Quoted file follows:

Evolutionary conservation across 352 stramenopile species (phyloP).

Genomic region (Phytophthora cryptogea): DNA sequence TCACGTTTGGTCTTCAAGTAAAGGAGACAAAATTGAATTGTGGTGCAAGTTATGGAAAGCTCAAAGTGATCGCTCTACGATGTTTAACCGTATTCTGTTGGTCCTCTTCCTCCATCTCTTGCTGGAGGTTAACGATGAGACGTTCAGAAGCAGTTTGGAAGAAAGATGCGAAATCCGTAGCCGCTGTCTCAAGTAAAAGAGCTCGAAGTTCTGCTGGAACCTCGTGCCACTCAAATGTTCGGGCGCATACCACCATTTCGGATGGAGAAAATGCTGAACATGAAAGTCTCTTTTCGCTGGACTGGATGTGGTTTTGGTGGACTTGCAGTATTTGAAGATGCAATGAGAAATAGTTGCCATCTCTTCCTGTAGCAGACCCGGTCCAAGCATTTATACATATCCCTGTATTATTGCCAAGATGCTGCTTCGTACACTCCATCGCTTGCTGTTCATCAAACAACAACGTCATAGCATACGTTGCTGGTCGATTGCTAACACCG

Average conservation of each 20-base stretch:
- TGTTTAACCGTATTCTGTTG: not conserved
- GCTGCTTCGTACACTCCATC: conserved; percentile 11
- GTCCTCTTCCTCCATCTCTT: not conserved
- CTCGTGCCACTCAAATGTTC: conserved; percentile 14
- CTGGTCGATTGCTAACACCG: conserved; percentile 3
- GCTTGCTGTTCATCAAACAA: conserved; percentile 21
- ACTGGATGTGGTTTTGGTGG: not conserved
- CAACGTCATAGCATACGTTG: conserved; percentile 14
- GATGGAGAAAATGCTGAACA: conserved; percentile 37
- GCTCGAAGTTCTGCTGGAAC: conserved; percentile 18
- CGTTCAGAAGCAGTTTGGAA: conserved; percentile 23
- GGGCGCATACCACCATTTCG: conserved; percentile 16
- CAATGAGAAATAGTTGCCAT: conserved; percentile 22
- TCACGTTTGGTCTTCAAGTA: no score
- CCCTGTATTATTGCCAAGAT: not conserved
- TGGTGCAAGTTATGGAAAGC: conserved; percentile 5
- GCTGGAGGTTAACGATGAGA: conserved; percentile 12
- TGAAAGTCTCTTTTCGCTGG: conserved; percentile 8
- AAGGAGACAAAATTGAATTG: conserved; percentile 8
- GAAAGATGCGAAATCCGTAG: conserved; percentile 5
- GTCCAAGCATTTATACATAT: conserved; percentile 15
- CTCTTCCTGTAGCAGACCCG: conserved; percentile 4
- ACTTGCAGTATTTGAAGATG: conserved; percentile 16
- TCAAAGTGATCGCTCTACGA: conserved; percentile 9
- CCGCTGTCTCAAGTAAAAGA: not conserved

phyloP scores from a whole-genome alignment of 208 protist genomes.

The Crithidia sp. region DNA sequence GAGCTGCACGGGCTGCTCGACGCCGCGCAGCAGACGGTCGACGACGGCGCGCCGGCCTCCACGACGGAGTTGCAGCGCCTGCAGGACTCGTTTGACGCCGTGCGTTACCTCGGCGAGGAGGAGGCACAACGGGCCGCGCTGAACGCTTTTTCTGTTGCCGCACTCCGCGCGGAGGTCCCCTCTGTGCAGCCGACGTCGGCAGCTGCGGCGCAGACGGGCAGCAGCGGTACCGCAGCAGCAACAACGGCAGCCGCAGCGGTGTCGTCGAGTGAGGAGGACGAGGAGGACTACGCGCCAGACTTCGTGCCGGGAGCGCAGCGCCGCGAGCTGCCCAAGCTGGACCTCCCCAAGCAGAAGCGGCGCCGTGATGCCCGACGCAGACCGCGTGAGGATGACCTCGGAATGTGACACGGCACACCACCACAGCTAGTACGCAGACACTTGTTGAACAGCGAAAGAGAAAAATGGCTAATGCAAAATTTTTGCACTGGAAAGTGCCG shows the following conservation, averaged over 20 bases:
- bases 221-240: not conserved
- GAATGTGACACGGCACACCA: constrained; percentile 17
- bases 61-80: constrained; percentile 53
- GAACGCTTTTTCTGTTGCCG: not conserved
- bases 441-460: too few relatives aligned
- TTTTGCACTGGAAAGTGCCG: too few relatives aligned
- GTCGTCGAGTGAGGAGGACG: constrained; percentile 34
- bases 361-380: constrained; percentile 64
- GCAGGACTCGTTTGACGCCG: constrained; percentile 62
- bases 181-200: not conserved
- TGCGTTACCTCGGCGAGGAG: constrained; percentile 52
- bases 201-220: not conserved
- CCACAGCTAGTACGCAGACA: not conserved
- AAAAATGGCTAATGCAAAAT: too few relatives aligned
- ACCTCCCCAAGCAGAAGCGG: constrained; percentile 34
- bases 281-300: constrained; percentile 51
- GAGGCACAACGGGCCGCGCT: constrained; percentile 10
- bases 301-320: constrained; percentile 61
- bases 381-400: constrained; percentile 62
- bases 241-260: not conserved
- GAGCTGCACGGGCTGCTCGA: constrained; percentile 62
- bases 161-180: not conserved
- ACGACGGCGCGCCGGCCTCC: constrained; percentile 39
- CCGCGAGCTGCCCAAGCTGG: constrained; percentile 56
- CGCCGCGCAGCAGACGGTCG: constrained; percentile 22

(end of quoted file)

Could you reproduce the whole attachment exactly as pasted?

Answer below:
Evolutionary conservation across 352 stramenopile species (phyloP).

Genomic region (Phytophthora cryptogea): DNA sequence TCACGTTTGGTCTTCAAGTAAAGGAGACAAAATTGAATTGTGGTGCAAGTTATGGAAAGCTCAAAGTGATCGCTCTACGATGTTTAACCGTATTCTGTTGGTCCTCTTCCTCCATCTCTTGCTGGAGGTTAACGATGAGACGTTCAGAAGCAGTTTGGAAGAAAGATGCGAAATCCGTAGCCGCTGTCTCAAGTAAAAGAGCTCGAAGTTCTGCTGGAACCTCGTGCCACTCAAATGTTCGGGCGCATACCACCATTTCGGATGGAGAAAATGCTGAACATGAAAGTCTCTTTTCGCTGGACTGGATGTGGTTTTGGTGGACTTGCAGTATTTGAAGATGCAATGAGAAATAGTTGCCATCTCTTCCTGTAGCAGACCCGGTCCAAGCATTTATACATATCCCTGTATTATTGCCAAGATGCTGCTTCGTACACTCCATCGCTTGCTGTTCATCAAACAACAACGTCATAGCATACGTTGCTGGTCGATTGCTAACACCG

Average conservation of each 20-base stretch:
- TGTTTAACCGTATTCTGTTG: not conserved
- GCTGCTTCGTACACTCCATC: conserved; percentile 11
- GTCCTCTTCCTCCATCTCTT: not conserved
- CTCGTGCCACTCAAATGTTC: conserved; percentile 14
- CTGGTCGATTGCTAACACCG: conserved; percentile 3
- GCTTGCTGTTCATCAAACAA: conserved; percentile 21
- ACTGGATGTGGTTTTGGTGG: not conserved
- CAACGTCATAGCATACGTTG: conserved; percentile 14
- GATGGAGAAAATGCTGAACA: conserved; percentile 37
- GCTCGAAGTTCTGCTGGAAC: conserved; percentile 18
- CGTTCAGAAGCAGTTTGGAA: conserved; percentile 23
- GGGCGCATACCACCATTTCG: conserved; percentile 16
- CAATGAGAAATAGTTGCCAT: conserved; percentile 22
- TCACGTTTGGTCTTCAAGTA: no score
- CCCTGTATTATTGCCAAGAT: not conserved
- TGGTGCAAGTTATGGAAAGC: conserved; percentile 5
- GCTGGAGGTTAACGATGAGA: conserved; percentile 12
- TGAAAGTCTCTTTTCGCTGG: conserved; percentile 8
- AAGGAGACAAAATTGAATTG: conserved; percentile 8
- GAAAGATGCGAAATCCGTAG: conserved; percentile 5
- GTCCAAGCATTTATACATAT: conserved; percentile 15
- CTCTTCCTGTAGCAGACCCG: conserved; percentile 4
- ACTTGCAGTATTTGAAGATG: conserved; percentile 16
- TCAAAGTGATCGCTCTACGA: conserved; percentile 9
- CCGCTGTCTCAAGTAAAAGA: not conserved

phyloP scores from a whole-genome alignment of 208 protist genomes.

The Crithidia sp. region DNA sequence GAGCTGCACGGGCTGCTCGACGCCGCGCAGCAGACGGTCGACGACGGCGCGCCGGCCTCCACGACGGAGTTGCAGCGCCTGCAGGACTCGTTTGACGCCGTGCGTTACCTCGGCGAGGAGGAGGCACAACGGGCCGCGCTGAACGCTTTTTCTGTTGCCGCACTCCGCGCGGAGGTCCCCTCTGTGCAGCCGACGTCGGCAGCTGCGGCGCAGACGGGCAGCAGCGGTACCGCAGCAGCAACAACGGCAGCCGCAGCGGTGTCGTCGAGTGAGGAGGACGAGGAGGACTACGCGCCAGACTTCGTGCCGGGAGCGCAGCGCCGCGAGCTGCCCAAGCTGGACCTCCCCAAGCAGAAGCGGCGCCGTGATGCCCGACGCAGACCGCGTGAGGATGACCTCGGAATGTGACACGGCACACCACCACAGCTAGTACGCAGACACTTGTTGAACAGCGAAAGAGAAAAATGGCTAATGCAAAATTTTTGCACTGGAAAGTGCCG shows the following conservation, averaged over 20 bases:
- bases 221-240: not conserved
- GAATGTGACACGGCACACCA: constrained; percentile 17
- bases 61-80: constrained; percentile 53
- GAACGCTTTTTCTGTTGCCG: not conserved
- bases 441-460: too few relatives aligned
- TTTTGCACTGGAAAGTGCCG: too few relatives aligned
- GTCGTCGAGTGAGGAGGACG: constrained; percentile 34
- bases 361-380: constrained; percentile 64
- GCAGGACTCGTTTGACGCCG: constrained; percentile 62
- bases 181-200: not conserved
- TGCGTTACCTCGGCGAGGAG: constrained; percentile 52
- bases 201-220: not conserved
- CCACAGCTAGTACGCAGACA: not conserved
- AAAAATGGCTAATGCAAAAT: too few relatives aligned
- ACCTCCCCAAGCAGAAGCGG: constrained; percentile 34
- bases 281-300: constrained; percentile 51
- GAGGCACAACGGGCCGCGCT: constrained; percentile 10
- bases 301-320: constrained; percentile 61
- bases 381-400: constrained; percentile 62
- bases 241-260: not conserved
- GAGCTGCACGGGCTGCTCGA: constrained; percentile 62
- bases 161-180: not conserved
- ACGACGGCGCGCCGGCCTCC: constrained; percentile 39
- CCGCGAGCTGCCCAAGCTGG: constrained; percentile 56
- CGCCGCGCAGCAGACGGTCG: constrained; percentile 22